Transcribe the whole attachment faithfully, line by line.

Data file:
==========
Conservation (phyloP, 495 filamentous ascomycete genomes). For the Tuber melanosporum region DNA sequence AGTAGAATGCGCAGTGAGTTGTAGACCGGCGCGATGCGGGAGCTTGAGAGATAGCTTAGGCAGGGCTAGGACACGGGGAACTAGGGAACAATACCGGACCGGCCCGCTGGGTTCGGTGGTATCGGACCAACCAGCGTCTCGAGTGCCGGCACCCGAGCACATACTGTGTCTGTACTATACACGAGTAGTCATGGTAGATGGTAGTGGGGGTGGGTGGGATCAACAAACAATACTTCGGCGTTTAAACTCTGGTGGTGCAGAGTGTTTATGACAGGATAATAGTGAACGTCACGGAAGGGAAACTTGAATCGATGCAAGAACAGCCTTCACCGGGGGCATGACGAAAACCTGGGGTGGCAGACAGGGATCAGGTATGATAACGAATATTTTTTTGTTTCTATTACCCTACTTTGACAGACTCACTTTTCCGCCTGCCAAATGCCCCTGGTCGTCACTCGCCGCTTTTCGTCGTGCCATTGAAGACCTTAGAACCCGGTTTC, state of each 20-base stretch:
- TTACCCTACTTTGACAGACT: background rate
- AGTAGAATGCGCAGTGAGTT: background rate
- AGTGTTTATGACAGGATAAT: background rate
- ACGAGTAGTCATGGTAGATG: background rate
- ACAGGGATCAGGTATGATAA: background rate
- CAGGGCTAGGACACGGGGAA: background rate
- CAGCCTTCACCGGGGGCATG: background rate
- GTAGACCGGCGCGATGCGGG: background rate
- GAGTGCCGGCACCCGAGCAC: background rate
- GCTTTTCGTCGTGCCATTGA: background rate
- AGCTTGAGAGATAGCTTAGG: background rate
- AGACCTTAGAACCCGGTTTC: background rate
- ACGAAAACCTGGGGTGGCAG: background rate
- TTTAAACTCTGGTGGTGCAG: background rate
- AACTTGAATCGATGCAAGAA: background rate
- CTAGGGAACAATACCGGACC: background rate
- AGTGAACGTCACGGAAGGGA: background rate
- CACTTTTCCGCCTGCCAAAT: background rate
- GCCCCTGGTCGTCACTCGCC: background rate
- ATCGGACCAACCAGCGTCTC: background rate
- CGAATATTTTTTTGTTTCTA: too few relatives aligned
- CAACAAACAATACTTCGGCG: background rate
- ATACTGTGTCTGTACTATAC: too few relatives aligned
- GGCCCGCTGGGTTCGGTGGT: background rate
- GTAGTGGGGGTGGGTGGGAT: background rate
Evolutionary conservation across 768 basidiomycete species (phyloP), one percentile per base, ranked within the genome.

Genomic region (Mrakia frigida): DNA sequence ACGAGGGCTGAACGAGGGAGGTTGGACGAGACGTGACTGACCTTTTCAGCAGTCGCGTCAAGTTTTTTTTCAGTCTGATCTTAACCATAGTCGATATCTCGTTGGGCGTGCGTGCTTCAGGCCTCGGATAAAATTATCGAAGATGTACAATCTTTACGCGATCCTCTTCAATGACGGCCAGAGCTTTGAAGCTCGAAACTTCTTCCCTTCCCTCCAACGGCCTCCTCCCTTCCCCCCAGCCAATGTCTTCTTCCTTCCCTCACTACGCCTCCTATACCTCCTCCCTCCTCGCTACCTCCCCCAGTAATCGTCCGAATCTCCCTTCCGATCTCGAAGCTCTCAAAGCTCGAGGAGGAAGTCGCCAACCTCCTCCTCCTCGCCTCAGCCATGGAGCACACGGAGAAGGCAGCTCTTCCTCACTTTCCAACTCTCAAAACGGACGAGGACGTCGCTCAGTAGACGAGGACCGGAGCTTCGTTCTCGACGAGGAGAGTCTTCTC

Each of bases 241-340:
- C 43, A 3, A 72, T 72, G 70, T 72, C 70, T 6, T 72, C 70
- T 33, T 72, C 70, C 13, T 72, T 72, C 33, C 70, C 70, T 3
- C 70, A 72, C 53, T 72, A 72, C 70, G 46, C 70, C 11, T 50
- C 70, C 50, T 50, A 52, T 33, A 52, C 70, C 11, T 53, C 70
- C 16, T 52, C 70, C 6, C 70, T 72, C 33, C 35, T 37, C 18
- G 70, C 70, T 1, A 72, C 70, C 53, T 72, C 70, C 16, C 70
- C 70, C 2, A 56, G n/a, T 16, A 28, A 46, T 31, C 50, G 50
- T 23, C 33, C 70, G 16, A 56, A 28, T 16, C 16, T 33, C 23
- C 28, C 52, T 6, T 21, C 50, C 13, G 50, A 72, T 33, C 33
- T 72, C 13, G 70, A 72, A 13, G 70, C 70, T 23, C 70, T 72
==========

Conservation (phyloP, 495 filamentous ascomycete genomes). For the Tuber melanosporum region DNA sequence AGTAGAATGCGCAGTGAGTTGTAGACCGGCGCGATGCGGGAGCTTGAGAGATAGCTTAGGCAGGGCTAGGACACGGGGAACTAGGGAACAATACCGGACCGGCCCGCTGGGTTCGGTGGTATCGGACCAACCAGCGTCTCGAGTGCCGGCACCCGAGCACATACTGTGTCTGTACTATACACGAGTAGTCATGGTAGATGGTAGTGGGGGTGGGTGGGATCAACAAACAATACTTCGGCGTTTAAACTCTGGTGGTGCAGAGTGTTTATGACAGGATAATAGTGAACGTCACGGAAGGGAAACTTGAATCGATGCAAGAACAGCCTTCACCGGGGGCATGACGAAAACCTGGGGTGGCAGACAGGGATCAGGTATGATAACGAATATTTTTTTGTTTCTATTACCCTACTTTGACAGACTCACTTTTCCGCCTGCCAAATGCCCCTGGTCGTCACTCGCCGCTTTTCGTCGTGCCATTGAAGACCTTAGAACCCGGTTTC, state of each 20-base stretch:
- TTACCCTACTTTGACAGACT: background rate
- AGTAGAATGCGCAGTGAGTT: background rate
- AGTGTTTATGACAGGATAAT: background rate
- ACGAGTAGTCATGGTAGATG: background rate
- ACAGGGATCAGGTATGATAA: background rate
- CAGGGCTAGGACACGGGGAA: background rate
- CAGCCTTCACCGGGGGCATG: background rate
- GTAGACCGGCGCGATGCGGG: background rate
- GAGTGCCGGCACCCGAGCAC: background rate
- GCTTTTCGTCGTGCCATTGA: background rate
- AGCTTGAGAGATAGCTTAGG: background rate
- AGACCTTAGAACCCGGTTTC: background rate
- ACGAAAACCTGGGGTGGCAG: background rate
- TTTAAACTCTGGTGGTGCAG: background rate
- AACTTGAATCGATGCAAGAA: background rate
- CTAGGGAACAATACCGGACC: background rate
- AGTGAACGTCACGGAAGGGA: background rate
- CACTTTTCCGCCTGCCAAAT: background rate
- GCCCCTGGTCGTCACTCGCC: background rate
- ATCGGACCAACCAGCGTCTC: background rate
- CGAATATTTTTTTGTTTCTA: too few relatives aligned
- CAACAAACAATACTTCGGCG: background rate
- ATACTGTGTCTGTACTATAC: too few relatives aligned
- GGCCCGCTGGGTTCGGTGGT: background rate
- GTAGTGGGGGTGGGTGGGAT: background rate
Evolutionary conservation across 768 basidiomycete species (phyloP), one percentile per base, ranked within the genome.

Genomic region (Mrakia frigida): DNA sequence ACGAGGGCTGAACGAGGGAGGTTGGACGAGACGTGACTGACCTTTTCAGCAGTCGCGTCAAGTTTTTTTTCAGTCTGATCTTAACCATAGTCGATATCTCGTTGGGCGTGCGTGCTTCAGGCCTCGGATAAAATTATCGAAGATGTACAATCTTTACGCGATCCTCTTCAATGACGGCCAGAGCTTTGAAGCTCGAAACTTCTTCCCTTCCCTCCAACGGCCTCCTCCCTTCCCCCCAGCCAATGTCTTCTTCCTTCCCTCACTACGCCTCCTATACCTCCTCCCTCCTCGCTACCTCCCCCAGTAATCGTCCGAATCTCCCTTCCGATCTCGAAGCTCTCAAAGCTCGAGGAGGAAGTCGCCAACCTCCTCCTCCTCGCCTCAGCCATGGAGCACACGGAGAAGGCAGCTCTTCCTCACTTTCCAACTCTCAAAACGGACGAGGACGTCGCTCAGTAGACGAGGACCGGAGCTTCGTTCTCGACGAGGAGAGTCTTCTC

Each of bases 241-340:
- C 43, A 3, A 72, T 72, G 70, T 72, C 70, T 6, T 72, C 70
- T 33, T 72, C 70, C 13, T 72, T 72, C 33, C 70, C 70, T 3
- C 70, A 72, C 53, T 72, A 72, C 70, G 46, C 70, C 11, T 50
- C 70, C 50, T 50, A 52, T 33, A 52, C 70, C 11, T 53, C 70
- C 16, T 52, C 70, C 6, C 70, T 72, C 33, C 35, T 37, C 18
- G 70, C 70, T 1, A 72, C 70, C 53, T 72, C 70, C 16, C 70
- C 70, C 2, A 56, G n/a, T 16, A 28, A 46, T 31, C 50, G 50
- T 23, C 33, C 70, G 16, A 56, A 28, T 16, C 16, T 33, C 23
- C 28, C 52, T 6, T 21, C 50, C 13, G 50, A 72, T 33, C 33
- T 72, C 13, G 70, A 72, A 13, G 70, C 70, T 23, C 70, T 72